In November I was thinking about WordPress’ Ben Huberman, who contributes essays to the WordPress photo challenges, and who wrote that bloggers should focus that week on the idea of Temporary, how it is things can be seen in the image that will no longer be there, as with autumn leaves in October.

Letting it out of the bag was a busy time.  I looked back at a photo I took Wednesday, October 15, 2014, when I was purer as a blogger, meaning not seen by as many (compared to me there are a lot of good ones).

It’s the trees shielding the cemetery and you can see the lane running behind Louth United Church.  Ben seems to be an understated champion of photography and also of blogging, with WordPress.

Where before I would have argued, if necessary, that the video capture look of the sky overhead reflected the idea of temporary all the more because everything that was in the sky had passed on, not content to be passively captured.

Now I think that desaturation in the photograph better suggests that the sight of the church is indeed temporary, where it had a congregation at one time but no longer does.  The sky overhead no longer looks so artificial and there is a hint that with time, as the church has grown very old, so too has the color of the photo faded and dispersed.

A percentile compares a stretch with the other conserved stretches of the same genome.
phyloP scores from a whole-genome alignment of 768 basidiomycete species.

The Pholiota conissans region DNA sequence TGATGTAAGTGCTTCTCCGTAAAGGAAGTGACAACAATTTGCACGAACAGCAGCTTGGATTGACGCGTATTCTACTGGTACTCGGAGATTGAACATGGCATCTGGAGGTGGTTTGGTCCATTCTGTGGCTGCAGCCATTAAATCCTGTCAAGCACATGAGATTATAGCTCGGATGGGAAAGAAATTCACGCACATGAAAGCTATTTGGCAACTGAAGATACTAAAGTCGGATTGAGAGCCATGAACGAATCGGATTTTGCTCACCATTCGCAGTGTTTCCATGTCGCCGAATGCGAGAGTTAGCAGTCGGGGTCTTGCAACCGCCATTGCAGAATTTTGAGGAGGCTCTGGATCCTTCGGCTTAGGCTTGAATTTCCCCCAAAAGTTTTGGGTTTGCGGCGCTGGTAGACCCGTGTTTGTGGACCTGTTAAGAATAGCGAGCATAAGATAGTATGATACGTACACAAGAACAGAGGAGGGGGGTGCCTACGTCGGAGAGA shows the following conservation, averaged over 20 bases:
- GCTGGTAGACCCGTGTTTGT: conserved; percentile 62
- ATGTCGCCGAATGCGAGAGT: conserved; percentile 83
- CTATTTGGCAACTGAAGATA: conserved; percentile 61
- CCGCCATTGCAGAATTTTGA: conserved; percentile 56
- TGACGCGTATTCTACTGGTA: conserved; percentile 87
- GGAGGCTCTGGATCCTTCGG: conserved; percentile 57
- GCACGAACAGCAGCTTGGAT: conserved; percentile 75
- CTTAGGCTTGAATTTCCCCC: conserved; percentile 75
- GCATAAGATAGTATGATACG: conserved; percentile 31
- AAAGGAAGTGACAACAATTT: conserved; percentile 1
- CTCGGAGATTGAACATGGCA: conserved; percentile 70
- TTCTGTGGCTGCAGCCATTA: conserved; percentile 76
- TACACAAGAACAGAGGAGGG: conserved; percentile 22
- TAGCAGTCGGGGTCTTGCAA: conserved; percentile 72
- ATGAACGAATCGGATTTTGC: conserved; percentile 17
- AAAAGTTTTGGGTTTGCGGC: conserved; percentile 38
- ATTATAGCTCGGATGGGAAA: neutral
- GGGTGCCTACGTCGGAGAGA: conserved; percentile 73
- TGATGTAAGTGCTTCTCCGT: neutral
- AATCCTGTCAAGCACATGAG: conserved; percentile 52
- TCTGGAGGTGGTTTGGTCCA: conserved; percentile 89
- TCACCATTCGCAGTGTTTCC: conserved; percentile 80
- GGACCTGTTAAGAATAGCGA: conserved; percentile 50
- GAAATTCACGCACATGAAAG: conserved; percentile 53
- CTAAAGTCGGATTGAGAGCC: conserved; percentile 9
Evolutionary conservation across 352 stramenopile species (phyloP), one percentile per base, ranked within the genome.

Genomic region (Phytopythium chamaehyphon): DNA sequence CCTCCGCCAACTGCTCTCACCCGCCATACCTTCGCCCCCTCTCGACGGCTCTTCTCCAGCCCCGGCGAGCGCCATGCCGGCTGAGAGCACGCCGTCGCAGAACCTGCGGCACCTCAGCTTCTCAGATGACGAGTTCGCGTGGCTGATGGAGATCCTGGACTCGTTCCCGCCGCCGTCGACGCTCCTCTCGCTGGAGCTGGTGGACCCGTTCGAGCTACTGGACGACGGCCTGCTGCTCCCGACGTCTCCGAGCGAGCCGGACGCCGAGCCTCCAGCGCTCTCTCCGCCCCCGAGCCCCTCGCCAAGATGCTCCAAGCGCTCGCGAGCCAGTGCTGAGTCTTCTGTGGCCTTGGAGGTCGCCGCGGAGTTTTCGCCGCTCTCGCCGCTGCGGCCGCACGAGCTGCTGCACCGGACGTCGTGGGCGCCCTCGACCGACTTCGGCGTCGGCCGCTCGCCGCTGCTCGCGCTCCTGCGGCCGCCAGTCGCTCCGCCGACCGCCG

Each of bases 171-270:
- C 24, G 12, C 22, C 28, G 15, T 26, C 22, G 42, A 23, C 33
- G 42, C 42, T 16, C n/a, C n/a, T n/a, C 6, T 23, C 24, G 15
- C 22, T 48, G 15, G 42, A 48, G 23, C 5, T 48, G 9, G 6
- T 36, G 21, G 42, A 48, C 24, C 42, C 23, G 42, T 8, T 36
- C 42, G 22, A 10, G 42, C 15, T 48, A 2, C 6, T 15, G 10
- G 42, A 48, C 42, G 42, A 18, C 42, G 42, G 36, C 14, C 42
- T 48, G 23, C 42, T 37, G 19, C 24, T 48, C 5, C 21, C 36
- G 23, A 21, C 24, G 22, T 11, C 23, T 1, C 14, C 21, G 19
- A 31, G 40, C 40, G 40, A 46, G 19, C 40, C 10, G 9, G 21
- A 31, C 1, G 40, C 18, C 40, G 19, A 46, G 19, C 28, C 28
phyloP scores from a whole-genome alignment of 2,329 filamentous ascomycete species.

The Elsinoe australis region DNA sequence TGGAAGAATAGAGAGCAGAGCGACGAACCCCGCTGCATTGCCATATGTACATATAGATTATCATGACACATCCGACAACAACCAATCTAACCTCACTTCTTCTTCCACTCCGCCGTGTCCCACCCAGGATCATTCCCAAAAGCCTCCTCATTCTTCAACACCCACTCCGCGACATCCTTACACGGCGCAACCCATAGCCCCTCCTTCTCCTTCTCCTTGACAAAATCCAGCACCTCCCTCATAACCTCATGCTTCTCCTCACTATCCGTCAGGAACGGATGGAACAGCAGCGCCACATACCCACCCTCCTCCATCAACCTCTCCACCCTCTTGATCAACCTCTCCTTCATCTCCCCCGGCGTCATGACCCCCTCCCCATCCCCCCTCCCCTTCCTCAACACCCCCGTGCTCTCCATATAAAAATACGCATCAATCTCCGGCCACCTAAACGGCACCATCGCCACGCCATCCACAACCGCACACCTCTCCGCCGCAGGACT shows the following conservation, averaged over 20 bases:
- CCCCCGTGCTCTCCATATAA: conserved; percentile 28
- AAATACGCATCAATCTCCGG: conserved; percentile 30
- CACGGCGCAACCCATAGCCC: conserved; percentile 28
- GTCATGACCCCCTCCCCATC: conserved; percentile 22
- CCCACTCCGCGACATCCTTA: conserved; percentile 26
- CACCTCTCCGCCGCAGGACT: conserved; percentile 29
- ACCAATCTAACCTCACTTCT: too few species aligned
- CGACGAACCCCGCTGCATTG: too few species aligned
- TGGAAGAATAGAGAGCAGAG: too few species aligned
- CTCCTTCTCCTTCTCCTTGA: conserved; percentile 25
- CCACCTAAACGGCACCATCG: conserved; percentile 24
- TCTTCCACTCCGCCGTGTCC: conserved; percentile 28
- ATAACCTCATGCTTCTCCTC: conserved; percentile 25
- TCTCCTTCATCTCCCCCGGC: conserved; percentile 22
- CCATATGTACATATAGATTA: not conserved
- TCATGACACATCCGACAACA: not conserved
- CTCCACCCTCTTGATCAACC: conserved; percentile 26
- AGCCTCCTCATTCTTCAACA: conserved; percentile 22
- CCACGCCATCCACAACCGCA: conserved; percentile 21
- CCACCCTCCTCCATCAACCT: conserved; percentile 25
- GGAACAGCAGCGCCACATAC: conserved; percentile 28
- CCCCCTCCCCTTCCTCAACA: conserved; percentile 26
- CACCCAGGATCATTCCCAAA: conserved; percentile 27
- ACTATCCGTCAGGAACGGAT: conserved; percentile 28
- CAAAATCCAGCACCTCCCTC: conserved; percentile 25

Laneway
Wednesday‎, ‎October‎ ‎15‎, ‎2014

I am a junior member of a not-for-profit that permits me some freedoms to explore possibilities with a blog, which you can see here for yourself.  We care for Maple Lawn Cemetery and we’re active on Facebook at https://www.facebook.com/LouthUnited

Serenity at a cemetery
Wednesday, October 15, 2014

Eventually, following Twitter’s decision in November to begin its fateful change, I decided to do the free ten-day WordPress Developing Your Eye I email course, which for me meant ringing in the New Year with it, the end of December and the beginning of January.

When Twitter began to include tweets with a character length of two hundred and eighty rather than plain a hundred and forty, I was dismayed the same as the others who disagreed strongly with the corner it turned.  At the moment, I didn’t know what that would say about the future… or the past, either.

Twitter continues to prosper and while I have adjusted my strategy, I remain interested in the modicum of relevance it possesses.  You’re welcome to “like,” “follow,” and/or comment.

May 2 Weekly Photo Challenge: Unlikely

Small town plaza

Today is Friday, May 4, 2018–May the Fourth is the day of the year celebrating the Star Wars canon of sci-fi. I’m not a filmmaker, although people involved in that kind of thing are certainly important 🙂 It is very nice to enjoy Star Wars on one of its most special days each year and to remember how much thought and calculation is why the original Star Wars film is so great.